The comparative result (Table VI) also indicates that the higher the orientation towards three MVWO factors (OPOWEB, WDASRC, SSOUS), the greater the preference for loosely planned and less empowered HRM culture. It is obvious that these three work orientations consist of both positive and negative work ethics and values. What the evidence of this study reveals is that, irrespective of the positive or negative trend of work values, employees in FIF tend to prefer relatively less formal and empowered HRM cultures. Then, the reasons for these preferences seem to be something beyond the differences in value orientations of employees. One of such reasons may be that employees are not encouraged or motivated to involve in empowered HRM cultures in FIF. For example, initial discussion that the researchers had with HR managers regarding actual practices of these companies revealed that three out of four FIF did not offer employees the opportunity to become shareholders of their respective companies. In addition, employees general opinion in the country do not hold very positive attitudes toward survival and long-run existence of FIF because of the fact that some FIF companies have closed their operations after enjoying tax holiday period and other concessions. This may have led employees to create not only unfavourable attitudes toward FIF but also to expect different rewards systems from FIF. For example, a relatively short-run existence of an employer may cause employees to create expectation for more extrinsic rewards such as high pay and obtaining training and technical skills rather than high intrinsic rewards such as an active involvement in an empowered culture. Indeed, Venkata Ratnam (1998) found that MNCs have highly competitive pay and better working conditions than those in indigenous firms in India. Further, obtaining opportunities for workforce training is a national level objective set at attracting FDI in Sri Lankan (The Central Bank of Sri Lanka, 1999). On the other hand, the opinion of top management of local companies in the apparel industry reveals that the closures of companies or changing geographical location from country to country has been an inevitable business strategy in the face of global competition. All these conditions may have contributed to create low preferences for tightly planned career system and employee involvement, and to create high preferences for extrinsic rewards and training and skill development.

One of the theoretical implications of this is that “the type of ownership” has an impact not only on actual HRM practices (Tayeb, 1988; Budhwar and Sparrow, 2002) but also on preferred HRM practices such as empowering and performance management practices. Further, employees' preferences for HRM practices in FIF seem to be influenced by some macro level factors such as long-run existence and host government expectations. The practical implications of this evidence is that HR managers in FIF should pay a particular attention not only to recruit employees with positive work ethics and values and adjust HRM practices according to cultural value orientations but also to deal with unfavourable attitudes toward FIF and different and unique expectations of employees in FIF and host governments.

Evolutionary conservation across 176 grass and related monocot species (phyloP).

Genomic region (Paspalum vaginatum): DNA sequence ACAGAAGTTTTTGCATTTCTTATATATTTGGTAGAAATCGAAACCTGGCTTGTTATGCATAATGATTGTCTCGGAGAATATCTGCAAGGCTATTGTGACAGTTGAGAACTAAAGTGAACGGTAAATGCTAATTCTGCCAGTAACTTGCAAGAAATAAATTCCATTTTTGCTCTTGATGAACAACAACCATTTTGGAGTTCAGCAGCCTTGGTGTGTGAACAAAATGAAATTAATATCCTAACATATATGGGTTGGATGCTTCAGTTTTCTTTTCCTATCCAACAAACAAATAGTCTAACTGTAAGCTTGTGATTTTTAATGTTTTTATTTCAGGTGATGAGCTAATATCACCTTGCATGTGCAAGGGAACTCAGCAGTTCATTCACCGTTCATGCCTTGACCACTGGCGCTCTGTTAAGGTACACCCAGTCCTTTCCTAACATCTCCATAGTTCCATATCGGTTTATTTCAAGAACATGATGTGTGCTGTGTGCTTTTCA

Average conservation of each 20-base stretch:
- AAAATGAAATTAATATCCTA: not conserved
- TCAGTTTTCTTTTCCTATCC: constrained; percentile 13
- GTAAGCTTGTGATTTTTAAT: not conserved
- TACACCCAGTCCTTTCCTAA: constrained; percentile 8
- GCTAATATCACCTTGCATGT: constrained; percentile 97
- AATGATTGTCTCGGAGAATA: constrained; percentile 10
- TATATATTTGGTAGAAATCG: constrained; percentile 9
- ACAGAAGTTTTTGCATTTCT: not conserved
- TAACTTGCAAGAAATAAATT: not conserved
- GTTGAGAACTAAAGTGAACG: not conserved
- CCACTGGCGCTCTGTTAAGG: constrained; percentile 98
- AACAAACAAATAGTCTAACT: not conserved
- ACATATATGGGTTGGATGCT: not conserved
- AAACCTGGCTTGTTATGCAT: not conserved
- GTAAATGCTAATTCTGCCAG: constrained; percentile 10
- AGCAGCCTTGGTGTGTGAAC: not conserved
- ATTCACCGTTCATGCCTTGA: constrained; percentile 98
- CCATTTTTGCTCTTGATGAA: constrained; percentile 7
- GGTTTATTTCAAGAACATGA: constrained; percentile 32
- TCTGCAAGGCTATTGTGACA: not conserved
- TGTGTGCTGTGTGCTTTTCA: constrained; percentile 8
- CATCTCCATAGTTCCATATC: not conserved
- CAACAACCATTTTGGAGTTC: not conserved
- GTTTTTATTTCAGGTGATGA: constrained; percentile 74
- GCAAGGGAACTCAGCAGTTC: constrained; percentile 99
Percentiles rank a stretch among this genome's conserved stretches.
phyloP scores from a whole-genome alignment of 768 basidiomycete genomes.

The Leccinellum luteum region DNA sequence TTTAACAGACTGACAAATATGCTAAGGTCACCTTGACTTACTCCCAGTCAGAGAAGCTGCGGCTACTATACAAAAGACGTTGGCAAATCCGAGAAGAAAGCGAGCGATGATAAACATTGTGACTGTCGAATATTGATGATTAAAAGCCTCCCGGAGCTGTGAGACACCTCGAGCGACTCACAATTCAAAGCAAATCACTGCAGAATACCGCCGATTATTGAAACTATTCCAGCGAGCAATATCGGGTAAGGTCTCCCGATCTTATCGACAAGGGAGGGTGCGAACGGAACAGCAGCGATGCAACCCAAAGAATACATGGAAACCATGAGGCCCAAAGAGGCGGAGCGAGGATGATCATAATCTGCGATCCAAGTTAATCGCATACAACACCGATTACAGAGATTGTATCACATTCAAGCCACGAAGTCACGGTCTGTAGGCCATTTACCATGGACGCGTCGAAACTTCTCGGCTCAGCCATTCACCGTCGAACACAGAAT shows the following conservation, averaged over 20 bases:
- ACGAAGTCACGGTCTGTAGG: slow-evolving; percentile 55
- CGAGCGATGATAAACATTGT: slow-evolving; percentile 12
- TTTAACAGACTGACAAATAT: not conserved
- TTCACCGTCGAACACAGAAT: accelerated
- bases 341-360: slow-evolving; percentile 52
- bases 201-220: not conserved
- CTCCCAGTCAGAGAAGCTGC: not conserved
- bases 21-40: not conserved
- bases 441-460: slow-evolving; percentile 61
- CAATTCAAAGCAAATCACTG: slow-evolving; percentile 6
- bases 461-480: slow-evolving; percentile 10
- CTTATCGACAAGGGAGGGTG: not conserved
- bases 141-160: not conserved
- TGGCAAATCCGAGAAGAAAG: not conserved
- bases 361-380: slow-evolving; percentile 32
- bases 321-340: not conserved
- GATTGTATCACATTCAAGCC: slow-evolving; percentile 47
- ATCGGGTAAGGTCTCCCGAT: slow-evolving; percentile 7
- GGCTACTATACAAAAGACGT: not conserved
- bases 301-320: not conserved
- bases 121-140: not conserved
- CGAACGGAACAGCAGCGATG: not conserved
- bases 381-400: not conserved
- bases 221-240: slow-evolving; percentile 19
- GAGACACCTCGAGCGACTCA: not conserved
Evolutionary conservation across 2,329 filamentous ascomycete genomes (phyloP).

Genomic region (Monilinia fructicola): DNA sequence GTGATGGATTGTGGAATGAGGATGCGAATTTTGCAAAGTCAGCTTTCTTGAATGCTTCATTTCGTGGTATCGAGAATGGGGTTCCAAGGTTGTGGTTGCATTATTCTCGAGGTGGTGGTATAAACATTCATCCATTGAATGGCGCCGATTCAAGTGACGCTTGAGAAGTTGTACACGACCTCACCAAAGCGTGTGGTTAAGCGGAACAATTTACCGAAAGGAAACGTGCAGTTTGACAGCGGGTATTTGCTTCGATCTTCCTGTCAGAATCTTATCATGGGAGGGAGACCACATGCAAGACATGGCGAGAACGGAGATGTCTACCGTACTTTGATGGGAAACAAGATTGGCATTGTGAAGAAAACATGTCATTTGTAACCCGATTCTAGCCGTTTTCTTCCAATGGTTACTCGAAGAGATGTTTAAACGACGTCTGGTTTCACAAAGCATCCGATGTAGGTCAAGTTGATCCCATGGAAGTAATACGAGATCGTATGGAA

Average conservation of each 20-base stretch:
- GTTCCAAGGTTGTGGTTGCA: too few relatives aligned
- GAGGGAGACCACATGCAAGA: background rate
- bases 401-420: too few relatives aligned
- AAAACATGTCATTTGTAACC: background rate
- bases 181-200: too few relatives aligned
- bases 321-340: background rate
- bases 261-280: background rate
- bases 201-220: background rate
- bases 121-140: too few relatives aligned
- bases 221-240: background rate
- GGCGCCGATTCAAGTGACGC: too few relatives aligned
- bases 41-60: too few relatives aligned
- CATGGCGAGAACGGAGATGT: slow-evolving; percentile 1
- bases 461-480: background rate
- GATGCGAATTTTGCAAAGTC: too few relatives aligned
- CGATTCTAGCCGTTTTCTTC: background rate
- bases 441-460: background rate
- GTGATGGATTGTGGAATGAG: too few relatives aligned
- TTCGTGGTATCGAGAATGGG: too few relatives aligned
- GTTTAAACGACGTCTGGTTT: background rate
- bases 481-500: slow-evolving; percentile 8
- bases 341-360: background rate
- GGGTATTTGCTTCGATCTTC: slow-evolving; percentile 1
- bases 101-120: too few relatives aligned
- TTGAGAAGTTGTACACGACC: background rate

Limitations of the study

Although MVWO could be related to national culture values, they may not represent all aspects of national cultural value orientations. The data represent only the situation and trends in Sri Lankan manufacturing sector sample of 487 employees. As the manufacturing sector represents employees with relatively low level of education and as the level of education has an impact on some MVWO variables, other sectors in the economy may produce different picture with regard to work and value orientations and HRM preferences. Studies employing self-report measures face the problem of “shared method variance”. This was addressed by using different response format in different section of the questionnaire. To ascertain the level of independence of the measures, the total data set across MVWO and HRM preferences was subjected to principle component analysis and found no MVWO loaded on HRM items and vice versa. Since individual responses were anonymous, method bias due to social desirability is minimised.

Conclusions